Category Archives: Horror

Supremely Happy World by Fisher Thompson

Review: “From the opening words I felt the author had a strong vision they were attempting to convey to readers. I found the descriptions and narrative almost lyrical at times, yet at others, word choice and phrase arrangement didn’t always make sense to me, yet perhaps that was directly part of the character, Li Chu Yang’s, influence. In a way, it was like a new musical rhythm you have adapt to or learn so as to be able to dance to it.

Ideas of all kinds shape the tone and background of the story swirling together Buddhism, eastern and central Asian history and mysticism, and one could definitely feel the author’s research and knowledge of such information, but there were times of repetitiveness and structure/editing issues I found distracting. That being said: the story itself was still greatly intriguing. It asks questions anyone might ask themselves when faced with a deadly plague/phenomenon that thus far no one understands or can conquer. After finding and reading a badly damaged book full of scientific suggestions, doubts arise in Li Chu Yang as to the plague’s origin, and if some political force or even an independent agency might be behind it.

From high-rise living and general middle class moderate prosperity, with the advent of the Black Death, humankind in these regions have been forced back to village or tribal living in order to survive, being driven further and further away from technology. Poverty, infanticide, crime and apathy are rampant as more and more people are crowded together in lost hope, and the descriptions can be gruesome and vivid, but as the story seemed to wander as it progressed. What was suggested in the premise never quite reached fulfillment, never reached a true climax to me, before listing off into philosophical reflection and somewhat of a surprise ending. I really thought “Supremely Happy World” had great potential, however I didn’t see the horror in the horror story and was left rather bemused. Readers looking for an eclectic, heavily Asian influenced apocalyptical world might find this work of interest.”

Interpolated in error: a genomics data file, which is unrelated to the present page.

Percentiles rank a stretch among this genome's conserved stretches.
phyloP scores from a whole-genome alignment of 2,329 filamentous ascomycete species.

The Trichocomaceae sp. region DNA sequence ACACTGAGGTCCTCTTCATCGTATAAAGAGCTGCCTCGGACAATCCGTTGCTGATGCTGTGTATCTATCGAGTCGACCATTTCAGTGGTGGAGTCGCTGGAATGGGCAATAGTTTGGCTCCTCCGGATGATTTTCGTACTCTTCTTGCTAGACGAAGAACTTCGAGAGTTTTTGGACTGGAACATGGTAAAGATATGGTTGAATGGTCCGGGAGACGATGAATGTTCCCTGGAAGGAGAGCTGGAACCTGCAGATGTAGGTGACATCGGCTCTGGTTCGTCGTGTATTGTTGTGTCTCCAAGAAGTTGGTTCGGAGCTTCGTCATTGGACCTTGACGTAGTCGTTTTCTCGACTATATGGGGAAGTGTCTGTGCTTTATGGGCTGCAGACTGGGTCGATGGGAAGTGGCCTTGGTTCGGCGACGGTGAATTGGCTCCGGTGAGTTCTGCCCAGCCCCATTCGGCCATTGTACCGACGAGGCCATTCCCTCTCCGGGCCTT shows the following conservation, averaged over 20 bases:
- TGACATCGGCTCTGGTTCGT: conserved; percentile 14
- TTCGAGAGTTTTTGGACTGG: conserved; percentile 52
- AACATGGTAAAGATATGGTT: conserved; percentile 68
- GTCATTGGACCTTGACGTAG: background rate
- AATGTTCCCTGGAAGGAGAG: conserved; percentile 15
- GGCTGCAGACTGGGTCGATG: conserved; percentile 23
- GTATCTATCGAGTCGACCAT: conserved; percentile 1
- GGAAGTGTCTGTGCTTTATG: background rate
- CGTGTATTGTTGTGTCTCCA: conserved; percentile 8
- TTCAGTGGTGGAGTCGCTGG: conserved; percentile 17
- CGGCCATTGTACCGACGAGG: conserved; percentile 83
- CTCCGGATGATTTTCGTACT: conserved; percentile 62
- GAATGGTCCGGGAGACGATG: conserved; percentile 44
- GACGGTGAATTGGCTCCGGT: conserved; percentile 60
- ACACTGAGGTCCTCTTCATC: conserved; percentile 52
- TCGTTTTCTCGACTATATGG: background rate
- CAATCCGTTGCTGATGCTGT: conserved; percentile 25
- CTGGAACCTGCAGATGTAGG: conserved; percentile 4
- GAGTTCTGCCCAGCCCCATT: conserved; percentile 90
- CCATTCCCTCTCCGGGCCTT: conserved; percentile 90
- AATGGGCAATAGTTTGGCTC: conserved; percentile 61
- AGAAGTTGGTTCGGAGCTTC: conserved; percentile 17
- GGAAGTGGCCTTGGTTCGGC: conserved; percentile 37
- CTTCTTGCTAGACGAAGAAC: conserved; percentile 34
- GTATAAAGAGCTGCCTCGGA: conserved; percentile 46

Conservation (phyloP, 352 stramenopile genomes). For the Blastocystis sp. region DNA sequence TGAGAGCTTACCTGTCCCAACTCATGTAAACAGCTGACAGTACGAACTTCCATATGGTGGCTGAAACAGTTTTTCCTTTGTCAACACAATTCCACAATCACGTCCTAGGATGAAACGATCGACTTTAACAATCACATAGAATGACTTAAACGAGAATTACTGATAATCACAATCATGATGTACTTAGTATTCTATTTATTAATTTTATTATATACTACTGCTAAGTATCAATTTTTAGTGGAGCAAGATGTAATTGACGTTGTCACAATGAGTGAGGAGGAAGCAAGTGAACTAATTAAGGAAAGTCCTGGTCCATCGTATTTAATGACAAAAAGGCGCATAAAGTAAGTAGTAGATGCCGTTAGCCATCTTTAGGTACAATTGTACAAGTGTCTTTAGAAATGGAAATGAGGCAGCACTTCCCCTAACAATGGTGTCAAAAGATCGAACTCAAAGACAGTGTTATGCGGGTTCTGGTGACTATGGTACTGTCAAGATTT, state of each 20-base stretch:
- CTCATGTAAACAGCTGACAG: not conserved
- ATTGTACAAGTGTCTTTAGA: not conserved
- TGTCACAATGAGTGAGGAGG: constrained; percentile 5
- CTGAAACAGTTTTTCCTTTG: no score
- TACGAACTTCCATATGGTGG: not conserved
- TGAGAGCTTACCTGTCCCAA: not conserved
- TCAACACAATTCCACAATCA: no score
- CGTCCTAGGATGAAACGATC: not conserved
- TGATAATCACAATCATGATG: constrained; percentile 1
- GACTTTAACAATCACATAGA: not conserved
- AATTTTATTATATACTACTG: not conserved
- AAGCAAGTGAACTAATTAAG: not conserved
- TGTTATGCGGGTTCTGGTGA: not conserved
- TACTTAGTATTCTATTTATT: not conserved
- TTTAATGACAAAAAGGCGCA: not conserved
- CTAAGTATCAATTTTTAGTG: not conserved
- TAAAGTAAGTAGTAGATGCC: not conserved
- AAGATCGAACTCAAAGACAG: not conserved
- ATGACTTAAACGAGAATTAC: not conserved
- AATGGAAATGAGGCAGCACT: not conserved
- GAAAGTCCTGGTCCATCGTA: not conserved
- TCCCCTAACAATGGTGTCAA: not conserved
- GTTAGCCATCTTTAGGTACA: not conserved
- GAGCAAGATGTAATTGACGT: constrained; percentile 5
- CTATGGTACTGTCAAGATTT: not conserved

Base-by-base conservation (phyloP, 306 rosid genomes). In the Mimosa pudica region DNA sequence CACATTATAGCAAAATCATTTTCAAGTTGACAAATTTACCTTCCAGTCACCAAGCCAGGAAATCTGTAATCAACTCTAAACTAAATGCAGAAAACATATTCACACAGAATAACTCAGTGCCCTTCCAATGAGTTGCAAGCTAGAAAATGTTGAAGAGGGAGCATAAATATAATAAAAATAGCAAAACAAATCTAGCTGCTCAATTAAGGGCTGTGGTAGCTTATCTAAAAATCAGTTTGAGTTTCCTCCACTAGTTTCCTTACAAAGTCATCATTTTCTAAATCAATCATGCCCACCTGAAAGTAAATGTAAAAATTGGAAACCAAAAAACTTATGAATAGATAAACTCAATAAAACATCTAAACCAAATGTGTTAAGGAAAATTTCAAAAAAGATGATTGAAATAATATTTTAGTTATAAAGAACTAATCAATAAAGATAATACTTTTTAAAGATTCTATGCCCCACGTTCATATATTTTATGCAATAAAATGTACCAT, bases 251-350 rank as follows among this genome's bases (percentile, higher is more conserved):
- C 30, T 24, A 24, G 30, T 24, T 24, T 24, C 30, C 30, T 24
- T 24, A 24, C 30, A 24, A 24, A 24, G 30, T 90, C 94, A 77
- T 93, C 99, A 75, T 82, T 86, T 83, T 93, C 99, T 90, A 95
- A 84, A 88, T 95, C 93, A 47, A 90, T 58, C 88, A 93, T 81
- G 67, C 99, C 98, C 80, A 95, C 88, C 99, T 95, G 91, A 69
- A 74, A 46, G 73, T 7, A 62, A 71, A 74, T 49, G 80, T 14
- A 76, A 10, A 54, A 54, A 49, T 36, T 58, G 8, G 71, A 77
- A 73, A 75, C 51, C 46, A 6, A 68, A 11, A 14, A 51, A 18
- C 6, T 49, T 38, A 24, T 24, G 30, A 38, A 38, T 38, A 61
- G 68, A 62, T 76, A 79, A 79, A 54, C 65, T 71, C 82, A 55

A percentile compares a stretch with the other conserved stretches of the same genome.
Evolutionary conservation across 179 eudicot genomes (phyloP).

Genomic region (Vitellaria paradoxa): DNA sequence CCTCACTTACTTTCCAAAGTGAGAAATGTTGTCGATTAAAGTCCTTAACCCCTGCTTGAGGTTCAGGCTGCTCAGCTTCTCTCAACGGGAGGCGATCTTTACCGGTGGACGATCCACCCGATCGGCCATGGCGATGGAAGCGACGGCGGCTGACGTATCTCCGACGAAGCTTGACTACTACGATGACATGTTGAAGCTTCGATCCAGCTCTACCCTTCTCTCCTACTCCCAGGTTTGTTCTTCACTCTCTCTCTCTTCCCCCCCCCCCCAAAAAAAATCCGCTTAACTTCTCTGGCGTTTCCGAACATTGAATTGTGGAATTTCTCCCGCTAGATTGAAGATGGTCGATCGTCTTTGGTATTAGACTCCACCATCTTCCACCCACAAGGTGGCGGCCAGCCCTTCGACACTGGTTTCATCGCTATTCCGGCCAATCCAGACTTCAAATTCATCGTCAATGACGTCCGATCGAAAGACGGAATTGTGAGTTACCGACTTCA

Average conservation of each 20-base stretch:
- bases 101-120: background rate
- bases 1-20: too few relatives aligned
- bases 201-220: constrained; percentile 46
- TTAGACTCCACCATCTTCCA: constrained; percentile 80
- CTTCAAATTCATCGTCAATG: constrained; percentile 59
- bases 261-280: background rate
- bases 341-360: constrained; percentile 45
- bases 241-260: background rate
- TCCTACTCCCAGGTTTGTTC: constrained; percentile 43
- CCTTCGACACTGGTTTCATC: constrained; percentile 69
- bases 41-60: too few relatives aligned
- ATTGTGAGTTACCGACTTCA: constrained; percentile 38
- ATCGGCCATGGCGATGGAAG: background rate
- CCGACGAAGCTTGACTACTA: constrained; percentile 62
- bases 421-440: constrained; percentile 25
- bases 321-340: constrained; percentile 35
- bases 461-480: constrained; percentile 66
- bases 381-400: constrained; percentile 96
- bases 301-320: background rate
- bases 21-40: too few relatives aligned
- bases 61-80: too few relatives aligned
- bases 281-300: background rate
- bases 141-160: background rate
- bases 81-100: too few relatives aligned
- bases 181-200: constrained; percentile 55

Description: “The year is 2113. The world has suffered the consequences of global climate change and now enters a time of terror as a rolling Black Death unlike any before it surges through the land. The Black Death rages on with no end in sight. Citizen Li Chu Yang believes he knows the source of this new deadly black strain. In a world where to be noticed is to be targeted, his dilemma is deadly serious.”

Author: Fisher Thompson, website

Published: January 3, 2010

Publisher: M.H. Dartos

Genre: Futuristic Horror, Apocalyptical Sci-horror

Available: Smashwords, Diesel, and other online distributors.

Source: Author

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Lilith’s Tears by David Jones

Review: I’m a lover of history and literature from by-gone days. The brevity and simplicity of sentence and story structure which have evolved just as has the English language and societies in general, and especially the electronic formats for reading a novel, isn’t my favorite style. Certainly convenient, but in some ways, I feel some writers have changed their writing to suit these devices instead of making as well-rounded a work as possible. Many seemed to be geared for quickly scanning with the eyes, and even punctuation changed to facilitate the process.

Honestly, I like to read and savor text. I like to go back and even speak aloud particularly well constructed sentences, and from the first this was the quality I enjoyed about “Lilith’s Tears.” The author wasn’t simply telling a story. He created, constructed and described a panorama of complex characters, actions and locations, which were carefully directed to evolve in a manner reminding me of past masters of fiction. Despite dark fantasy themes within the story, very definitely, David Jones’s specialization in Renaissance and eighteenth century Literature brilliantly shown through his words for a memorable work that could be considered a kind of modern horror but also felt like the classic gothic historicals I so loved to read.

I did feel creating more paragraphs, not having such lengthy passages, and editing out some of the descriptions could better have served the text. They were vivid but after you learned the setting, some weren’t necessarily needed anymore, as the character was fully grounded in his environment. But if anything that requires the reader to settle back and more fully immerse themselves in events. Speaking of which, the pace was good overall, with plenty of action that leads to a chilling climax as all threads were woven neatly together, until you’re floored by the ending. “Lilith’s Tears” is a great debut in an almost Edgar Rice Burroughs style, and I’d be very interested in other works by this talented author.